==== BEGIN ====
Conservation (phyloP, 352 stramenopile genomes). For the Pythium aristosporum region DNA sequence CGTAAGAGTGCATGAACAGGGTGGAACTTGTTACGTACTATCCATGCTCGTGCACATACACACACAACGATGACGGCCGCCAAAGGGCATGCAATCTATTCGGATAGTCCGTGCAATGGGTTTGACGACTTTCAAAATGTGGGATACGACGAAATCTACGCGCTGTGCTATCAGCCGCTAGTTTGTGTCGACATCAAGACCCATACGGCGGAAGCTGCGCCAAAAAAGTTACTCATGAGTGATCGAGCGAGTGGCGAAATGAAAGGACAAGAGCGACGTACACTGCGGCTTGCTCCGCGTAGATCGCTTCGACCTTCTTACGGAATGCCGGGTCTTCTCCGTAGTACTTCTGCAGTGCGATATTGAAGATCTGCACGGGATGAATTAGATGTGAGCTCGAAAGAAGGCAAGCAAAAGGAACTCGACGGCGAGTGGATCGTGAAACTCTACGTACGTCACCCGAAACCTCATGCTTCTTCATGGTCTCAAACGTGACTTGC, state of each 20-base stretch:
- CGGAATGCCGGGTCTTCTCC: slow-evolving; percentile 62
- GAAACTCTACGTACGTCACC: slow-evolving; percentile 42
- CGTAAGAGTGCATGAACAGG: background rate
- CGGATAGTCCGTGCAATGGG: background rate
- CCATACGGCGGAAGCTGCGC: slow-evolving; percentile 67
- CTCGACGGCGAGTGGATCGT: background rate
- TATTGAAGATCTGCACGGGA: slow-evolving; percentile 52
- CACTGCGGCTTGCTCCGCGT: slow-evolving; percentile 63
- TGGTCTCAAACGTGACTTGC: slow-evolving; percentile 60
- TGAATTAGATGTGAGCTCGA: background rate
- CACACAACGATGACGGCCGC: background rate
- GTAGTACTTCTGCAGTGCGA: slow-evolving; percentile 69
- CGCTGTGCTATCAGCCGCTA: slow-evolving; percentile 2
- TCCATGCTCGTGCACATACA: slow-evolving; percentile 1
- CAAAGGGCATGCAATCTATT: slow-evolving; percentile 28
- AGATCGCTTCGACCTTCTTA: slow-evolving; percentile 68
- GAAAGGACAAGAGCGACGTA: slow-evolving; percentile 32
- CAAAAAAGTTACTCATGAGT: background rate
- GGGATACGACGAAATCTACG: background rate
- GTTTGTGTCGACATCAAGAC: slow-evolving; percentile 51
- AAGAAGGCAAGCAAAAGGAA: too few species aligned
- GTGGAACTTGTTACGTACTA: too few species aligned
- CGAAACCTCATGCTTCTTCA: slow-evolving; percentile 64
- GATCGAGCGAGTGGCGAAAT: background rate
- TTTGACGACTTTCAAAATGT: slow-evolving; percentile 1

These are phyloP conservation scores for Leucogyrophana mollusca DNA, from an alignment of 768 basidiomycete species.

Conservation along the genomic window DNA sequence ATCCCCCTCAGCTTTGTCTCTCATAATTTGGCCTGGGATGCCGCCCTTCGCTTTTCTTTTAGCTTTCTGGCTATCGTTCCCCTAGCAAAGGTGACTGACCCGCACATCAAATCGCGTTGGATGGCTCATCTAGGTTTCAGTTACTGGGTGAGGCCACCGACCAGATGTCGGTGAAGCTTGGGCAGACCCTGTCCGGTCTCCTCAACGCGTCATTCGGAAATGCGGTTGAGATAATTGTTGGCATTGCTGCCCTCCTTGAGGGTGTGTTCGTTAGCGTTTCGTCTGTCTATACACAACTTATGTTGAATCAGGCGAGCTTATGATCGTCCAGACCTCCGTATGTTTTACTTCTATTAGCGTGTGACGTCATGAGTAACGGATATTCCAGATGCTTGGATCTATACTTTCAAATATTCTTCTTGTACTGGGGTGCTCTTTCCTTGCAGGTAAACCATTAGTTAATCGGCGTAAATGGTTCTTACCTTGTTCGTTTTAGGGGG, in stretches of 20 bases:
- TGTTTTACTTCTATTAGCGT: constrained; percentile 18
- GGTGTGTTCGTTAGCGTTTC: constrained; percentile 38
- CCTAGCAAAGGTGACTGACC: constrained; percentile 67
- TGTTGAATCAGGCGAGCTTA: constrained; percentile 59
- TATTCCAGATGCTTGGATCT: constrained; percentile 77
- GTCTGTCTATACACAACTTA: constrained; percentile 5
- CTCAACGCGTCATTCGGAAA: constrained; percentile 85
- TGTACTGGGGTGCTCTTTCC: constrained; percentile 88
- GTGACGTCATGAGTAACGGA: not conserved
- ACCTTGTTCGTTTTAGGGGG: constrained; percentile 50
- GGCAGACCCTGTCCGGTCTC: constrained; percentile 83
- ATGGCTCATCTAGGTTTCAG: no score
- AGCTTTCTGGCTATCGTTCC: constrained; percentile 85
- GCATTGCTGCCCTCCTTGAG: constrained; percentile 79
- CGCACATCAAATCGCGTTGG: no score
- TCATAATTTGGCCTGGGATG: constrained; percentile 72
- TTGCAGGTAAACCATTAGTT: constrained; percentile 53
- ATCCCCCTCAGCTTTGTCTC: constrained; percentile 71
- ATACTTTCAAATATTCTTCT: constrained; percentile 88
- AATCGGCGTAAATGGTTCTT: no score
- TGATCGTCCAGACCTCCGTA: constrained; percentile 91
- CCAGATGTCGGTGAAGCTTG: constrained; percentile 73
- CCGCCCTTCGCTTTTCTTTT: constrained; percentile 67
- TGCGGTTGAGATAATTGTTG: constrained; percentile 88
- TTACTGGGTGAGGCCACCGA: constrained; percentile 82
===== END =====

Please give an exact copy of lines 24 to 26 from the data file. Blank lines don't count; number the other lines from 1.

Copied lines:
- CGAAACCTCATGCTTCTTCA: slow-evolving; percentile 64
- GATCGAGCGAGTGGCGAAAT: background rate
- TTTGACGACTTTCAAAATGT: slow-evolving; percentile 1